America puts mothers on a pedestal, yet no one thinks of how lonely and isolated it gets up there. The Charlottesville alt mag C-Ville Weekly addressed the issue. In a revealing piece, Editor Jessica Luck shares the stories of several mothers’ physical, social, financial and work-related struggles, many compounded by a lack of resources, literature and awareness of the daily realities of motherhood. Women spoke of postpartum depression, wearing adult diapers, pumping breast milk on an office bathroom floor, having to go back to work before your body has healed, and the pressure to simultaneously look Instagram-fabulous.

The story reveals fissures in the very idea that most women can have it all in our society in its current structure; without support from the community, and improvements in law and policy, it’s essentially impossible for many mothers to do it all, have it all, and be happy doing it. As awareness has grown, so have resources and help—but there’s still a long way to go. “I think we’re so individualized until this process of pregnancy happens,” Bend Yoga owner Kelly Cox told CW. “It takes a village to raise the village.”


OK Gazette reports that the state capital of Oklahoma City was missing one dubious sight this year: “Lobbyists going through security with brightly wrapped packages trimmed in gold foil with cards addressed to lawmakers.” The Oklahoma Ethics Commission, aka party poopers, decreed last year that lobbyists were no longer allowed to give birthday gifts to legislators. (Valentine’s Day cards, however …) But even as Oklahomans applauded the commission, which also voted to ban former legislators from becoming lobbyists in the first two years out of office, lawmakers were growing tired of not being able to have their cake and eat it, too. So they defunded the commission from $3.3 million to zero dollars.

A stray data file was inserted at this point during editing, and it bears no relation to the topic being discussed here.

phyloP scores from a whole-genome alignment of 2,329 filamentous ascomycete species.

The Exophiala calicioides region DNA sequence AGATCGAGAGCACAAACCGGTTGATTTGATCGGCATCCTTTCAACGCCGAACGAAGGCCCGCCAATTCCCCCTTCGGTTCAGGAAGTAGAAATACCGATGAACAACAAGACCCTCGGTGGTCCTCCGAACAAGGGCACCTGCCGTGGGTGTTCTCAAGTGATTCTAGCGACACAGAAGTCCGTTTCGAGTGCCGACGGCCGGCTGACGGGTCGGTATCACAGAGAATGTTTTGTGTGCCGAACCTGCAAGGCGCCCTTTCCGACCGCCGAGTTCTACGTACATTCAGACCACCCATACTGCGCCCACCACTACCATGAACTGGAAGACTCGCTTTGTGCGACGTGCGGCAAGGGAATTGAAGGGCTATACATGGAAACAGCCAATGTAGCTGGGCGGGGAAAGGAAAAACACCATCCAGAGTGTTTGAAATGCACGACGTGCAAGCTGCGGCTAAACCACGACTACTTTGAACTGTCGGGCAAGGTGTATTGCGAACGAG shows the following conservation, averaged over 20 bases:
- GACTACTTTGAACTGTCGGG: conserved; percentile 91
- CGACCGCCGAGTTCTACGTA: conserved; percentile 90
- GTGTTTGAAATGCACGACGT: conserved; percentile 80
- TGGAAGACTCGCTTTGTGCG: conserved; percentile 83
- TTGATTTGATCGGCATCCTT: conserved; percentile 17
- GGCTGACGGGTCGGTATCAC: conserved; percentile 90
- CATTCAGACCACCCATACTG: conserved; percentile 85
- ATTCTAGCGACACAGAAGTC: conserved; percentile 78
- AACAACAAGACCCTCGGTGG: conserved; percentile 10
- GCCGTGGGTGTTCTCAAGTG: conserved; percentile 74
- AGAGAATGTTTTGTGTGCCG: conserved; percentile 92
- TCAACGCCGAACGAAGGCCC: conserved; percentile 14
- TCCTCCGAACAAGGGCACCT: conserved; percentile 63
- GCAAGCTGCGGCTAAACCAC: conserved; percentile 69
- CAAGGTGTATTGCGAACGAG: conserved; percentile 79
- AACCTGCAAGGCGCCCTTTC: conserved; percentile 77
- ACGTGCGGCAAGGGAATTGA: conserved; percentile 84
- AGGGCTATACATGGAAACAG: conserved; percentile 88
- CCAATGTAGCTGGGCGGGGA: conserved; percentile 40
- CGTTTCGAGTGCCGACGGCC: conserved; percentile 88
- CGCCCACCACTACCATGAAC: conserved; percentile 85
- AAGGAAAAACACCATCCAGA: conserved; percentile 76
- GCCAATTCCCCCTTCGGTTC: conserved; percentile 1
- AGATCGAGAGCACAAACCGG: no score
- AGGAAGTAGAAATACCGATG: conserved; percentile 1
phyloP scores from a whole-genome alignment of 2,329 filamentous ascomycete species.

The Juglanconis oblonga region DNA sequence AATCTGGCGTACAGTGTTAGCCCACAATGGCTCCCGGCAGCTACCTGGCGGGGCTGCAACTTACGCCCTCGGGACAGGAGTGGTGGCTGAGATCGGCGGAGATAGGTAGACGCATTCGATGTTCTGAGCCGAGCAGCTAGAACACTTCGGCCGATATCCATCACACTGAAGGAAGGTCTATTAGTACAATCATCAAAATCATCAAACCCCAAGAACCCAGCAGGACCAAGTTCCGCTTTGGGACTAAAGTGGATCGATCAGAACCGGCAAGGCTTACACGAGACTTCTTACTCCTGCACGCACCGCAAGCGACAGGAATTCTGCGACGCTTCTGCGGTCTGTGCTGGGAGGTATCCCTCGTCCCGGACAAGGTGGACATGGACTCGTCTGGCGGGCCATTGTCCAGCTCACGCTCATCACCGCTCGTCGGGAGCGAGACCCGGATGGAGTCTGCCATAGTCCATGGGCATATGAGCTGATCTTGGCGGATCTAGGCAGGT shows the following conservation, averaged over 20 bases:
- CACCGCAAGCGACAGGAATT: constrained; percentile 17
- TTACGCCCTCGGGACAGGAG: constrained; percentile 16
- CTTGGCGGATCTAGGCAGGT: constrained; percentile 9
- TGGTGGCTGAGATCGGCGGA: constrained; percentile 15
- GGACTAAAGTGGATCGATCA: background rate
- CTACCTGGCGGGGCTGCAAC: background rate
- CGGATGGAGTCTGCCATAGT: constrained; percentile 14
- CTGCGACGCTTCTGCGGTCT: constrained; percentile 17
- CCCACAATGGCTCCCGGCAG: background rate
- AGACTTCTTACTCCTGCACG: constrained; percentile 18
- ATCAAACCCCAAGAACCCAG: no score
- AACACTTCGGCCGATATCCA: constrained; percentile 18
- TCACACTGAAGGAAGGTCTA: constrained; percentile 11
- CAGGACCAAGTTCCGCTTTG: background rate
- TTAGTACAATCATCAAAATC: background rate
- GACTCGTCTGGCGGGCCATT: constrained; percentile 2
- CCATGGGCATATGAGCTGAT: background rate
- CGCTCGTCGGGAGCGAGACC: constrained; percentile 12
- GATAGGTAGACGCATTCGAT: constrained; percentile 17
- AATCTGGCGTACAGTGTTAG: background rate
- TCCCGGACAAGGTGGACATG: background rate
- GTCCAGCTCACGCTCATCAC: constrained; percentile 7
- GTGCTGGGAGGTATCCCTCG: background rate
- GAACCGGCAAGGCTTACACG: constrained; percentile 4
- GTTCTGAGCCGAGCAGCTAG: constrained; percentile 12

“I am appalled,” Commission Chairman John C. Hawkins reportedly wrote in an email to legislators, “the retaliation on a state agency by cutting their budget for their job is unconscionable.” The commission is to meet to consider filing a legal challenge to the state supreme court. If successful, OKG suggests it add unethical retaliation to its next session.


If the GOP in the Sunshine State gives you the rainy-day blues, cheer up, little soldier, and turn thine eyes to the Golden State. Pacific Sun (let’s be honest; probably laughingly) writes, “It’s been a couple of wild weeks for the California State Republican Party now that it’s been revealed that one of the highest polling Republicans in the state is a neo-Nazi who denies that the Holocaust happened.” Patrick Little, a “self-described ‘counter Semite,’” is leading all challengers to Democratic Senator Dianne Feinstein’s seat.

Thus far, PS reports, the strategy of aghast Republicans seems to be ignoring their Little problem until it goes away. Little was recently kicked out of the state GOP convention, though not before he “stomped on an Israeli flag as he departed.”

In spite of his extremism, or perhaps because of it, Little, whose campaign slogan is “Liberate the U.S. from the Jewish Oligarchy,” placed second to Feinstein, who is Jewish, in a recent poll, which put him polling at 18 percent. But he’s no one-trick anti-Semite. Nay, his other ideas reportedly include nationalizing Facebook, Google and Twitter and, least controversial, “[crashing] asteroids into the Mars atmosphere to make it more amendable to future humans who may travel there.” Far out, man.



The Philadelphia Police Department recently had a SNAFU with racist graffiti inside a staff bathroom. According to Philadelphia Weekly, a photo leaked to Philly Weekly depicted “racial epithets directed at African Americans and Latinos written in marker inside a bathroom stall.” Sadly, the department comprises more than 40 percent black and Latino officers.

PW adds that a police department spokesperson confirmed that the bathroom “was not accessible by civilians” and declined further comment because the matter is being investigated by PPD Internal Affairs. The graffiti is not the first such incident that has affected the department in recent years. In 2009, an organization representing black officers filed a lawsuit about an online forum, the now-defunct, for being “moderated by white officers who engaged in racially abusive commentary.” More recently, Guardian Civic League, which filed the ’09 lawsuit, has launched a suit “alleging racial discrimination and corruption” in the Narcotics Unit.